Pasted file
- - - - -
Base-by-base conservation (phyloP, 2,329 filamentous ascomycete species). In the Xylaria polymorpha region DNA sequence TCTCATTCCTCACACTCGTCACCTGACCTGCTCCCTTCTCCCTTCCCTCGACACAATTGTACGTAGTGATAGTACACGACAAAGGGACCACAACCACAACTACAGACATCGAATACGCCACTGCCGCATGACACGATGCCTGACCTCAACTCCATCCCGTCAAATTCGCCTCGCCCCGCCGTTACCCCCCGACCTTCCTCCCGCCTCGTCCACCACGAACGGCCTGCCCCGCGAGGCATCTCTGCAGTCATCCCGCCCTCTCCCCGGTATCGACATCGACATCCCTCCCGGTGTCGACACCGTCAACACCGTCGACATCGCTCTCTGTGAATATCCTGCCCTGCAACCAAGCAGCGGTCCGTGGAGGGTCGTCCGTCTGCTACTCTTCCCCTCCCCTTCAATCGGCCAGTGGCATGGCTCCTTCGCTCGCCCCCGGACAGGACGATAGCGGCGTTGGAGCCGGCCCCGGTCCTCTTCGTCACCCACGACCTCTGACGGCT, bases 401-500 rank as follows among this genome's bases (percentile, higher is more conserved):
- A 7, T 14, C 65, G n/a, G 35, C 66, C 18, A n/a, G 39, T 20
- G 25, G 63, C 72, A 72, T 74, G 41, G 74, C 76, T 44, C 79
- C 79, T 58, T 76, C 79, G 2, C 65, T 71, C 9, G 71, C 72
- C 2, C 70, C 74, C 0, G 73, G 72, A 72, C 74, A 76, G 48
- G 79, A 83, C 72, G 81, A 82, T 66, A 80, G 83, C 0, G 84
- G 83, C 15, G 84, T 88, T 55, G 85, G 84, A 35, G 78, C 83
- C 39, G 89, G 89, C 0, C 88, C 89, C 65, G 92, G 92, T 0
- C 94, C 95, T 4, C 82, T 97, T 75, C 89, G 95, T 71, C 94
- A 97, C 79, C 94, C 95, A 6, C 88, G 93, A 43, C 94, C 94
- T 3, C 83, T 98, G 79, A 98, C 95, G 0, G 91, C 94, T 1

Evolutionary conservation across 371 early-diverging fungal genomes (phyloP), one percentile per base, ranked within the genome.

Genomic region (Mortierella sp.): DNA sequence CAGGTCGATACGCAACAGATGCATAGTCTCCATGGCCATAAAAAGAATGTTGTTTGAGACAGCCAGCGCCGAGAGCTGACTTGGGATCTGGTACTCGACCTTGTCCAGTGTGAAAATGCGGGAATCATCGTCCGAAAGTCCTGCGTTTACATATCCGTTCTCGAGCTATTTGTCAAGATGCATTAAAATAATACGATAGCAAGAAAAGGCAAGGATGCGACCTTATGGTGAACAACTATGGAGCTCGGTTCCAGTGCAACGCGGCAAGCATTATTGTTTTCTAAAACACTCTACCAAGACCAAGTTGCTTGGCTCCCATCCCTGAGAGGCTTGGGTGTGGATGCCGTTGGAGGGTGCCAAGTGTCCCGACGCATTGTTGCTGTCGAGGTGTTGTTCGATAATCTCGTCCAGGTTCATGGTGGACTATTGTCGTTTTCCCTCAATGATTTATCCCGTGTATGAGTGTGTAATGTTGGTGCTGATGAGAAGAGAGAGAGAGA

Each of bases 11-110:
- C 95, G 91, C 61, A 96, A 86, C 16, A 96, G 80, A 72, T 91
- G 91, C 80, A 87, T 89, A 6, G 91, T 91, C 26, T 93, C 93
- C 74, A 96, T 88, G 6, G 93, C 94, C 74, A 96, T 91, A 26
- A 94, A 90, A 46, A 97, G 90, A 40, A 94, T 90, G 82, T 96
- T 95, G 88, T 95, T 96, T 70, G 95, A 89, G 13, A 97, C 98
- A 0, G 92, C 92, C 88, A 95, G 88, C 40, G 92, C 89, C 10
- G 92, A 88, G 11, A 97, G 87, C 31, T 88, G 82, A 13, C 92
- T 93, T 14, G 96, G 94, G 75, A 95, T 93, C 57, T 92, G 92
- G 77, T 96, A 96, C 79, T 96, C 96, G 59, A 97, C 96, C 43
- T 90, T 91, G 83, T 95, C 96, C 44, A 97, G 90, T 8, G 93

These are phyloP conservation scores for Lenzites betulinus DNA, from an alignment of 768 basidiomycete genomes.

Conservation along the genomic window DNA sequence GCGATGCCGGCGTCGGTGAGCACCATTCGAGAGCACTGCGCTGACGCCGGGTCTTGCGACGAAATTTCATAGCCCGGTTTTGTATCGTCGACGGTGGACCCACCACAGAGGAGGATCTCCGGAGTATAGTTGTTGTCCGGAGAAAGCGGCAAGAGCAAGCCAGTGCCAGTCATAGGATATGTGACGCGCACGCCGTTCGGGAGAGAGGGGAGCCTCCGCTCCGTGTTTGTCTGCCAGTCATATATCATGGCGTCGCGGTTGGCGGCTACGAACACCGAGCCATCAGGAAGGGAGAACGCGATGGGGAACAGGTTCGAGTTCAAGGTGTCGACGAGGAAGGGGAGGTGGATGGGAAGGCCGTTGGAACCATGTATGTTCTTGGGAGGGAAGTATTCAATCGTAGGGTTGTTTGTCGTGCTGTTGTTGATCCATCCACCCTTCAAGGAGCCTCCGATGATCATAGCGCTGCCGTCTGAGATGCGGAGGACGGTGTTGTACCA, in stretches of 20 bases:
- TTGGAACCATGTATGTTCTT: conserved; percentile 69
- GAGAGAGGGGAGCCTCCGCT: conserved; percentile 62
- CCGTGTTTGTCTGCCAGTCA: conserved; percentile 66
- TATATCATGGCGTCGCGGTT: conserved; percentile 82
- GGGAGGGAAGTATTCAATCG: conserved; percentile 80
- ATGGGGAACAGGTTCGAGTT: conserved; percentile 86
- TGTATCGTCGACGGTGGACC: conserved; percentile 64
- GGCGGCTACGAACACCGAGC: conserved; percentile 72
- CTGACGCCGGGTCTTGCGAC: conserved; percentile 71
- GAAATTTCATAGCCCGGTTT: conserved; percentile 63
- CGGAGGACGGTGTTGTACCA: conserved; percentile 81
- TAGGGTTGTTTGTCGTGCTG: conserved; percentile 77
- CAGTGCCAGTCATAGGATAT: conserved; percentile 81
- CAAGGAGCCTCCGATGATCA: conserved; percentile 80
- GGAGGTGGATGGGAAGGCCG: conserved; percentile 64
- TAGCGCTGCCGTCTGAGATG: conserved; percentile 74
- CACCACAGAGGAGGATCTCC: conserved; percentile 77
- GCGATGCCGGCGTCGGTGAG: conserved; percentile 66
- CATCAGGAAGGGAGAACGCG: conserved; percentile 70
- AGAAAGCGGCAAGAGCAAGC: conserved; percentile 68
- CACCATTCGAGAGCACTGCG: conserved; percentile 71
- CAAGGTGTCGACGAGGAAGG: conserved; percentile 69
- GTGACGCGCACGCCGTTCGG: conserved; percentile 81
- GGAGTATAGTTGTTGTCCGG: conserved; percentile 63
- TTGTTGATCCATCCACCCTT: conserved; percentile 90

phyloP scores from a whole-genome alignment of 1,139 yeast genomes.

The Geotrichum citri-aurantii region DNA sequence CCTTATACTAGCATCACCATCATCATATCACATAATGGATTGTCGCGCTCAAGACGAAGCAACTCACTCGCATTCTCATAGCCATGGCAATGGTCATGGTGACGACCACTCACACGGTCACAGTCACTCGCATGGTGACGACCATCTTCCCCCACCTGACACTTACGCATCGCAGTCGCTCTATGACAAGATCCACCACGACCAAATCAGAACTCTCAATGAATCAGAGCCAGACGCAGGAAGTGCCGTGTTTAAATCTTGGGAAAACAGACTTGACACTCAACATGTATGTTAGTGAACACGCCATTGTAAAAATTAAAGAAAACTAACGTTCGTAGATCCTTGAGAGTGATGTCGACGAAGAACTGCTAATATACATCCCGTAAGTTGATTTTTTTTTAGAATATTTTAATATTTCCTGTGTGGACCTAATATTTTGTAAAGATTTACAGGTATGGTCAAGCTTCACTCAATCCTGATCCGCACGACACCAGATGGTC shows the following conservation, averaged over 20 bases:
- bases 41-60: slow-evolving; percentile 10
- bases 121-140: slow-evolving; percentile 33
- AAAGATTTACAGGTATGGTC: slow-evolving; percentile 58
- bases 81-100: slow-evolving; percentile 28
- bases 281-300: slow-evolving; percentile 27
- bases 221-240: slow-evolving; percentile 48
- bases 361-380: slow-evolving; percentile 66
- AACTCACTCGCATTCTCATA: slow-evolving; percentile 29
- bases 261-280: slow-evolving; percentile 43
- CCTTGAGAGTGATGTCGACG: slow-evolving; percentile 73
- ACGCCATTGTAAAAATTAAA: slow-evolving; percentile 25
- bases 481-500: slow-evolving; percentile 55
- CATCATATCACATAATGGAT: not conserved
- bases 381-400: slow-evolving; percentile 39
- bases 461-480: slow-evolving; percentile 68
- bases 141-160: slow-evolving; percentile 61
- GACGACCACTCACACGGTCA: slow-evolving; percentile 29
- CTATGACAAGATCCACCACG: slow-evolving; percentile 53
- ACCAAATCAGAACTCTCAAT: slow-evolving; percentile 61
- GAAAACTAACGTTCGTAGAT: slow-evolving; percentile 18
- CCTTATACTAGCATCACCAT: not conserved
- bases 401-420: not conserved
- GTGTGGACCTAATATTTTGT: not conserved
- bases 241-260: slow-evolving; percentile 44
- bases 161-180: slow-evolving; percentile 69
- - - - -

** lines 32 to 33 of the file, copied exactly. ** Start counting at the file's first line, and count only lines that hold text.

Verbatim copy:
- ATGGGGAACAGGTTCGAGTT: conserved; percentile 86
- TGTATCGTCGACGGTGGACC: conserved; percentile 64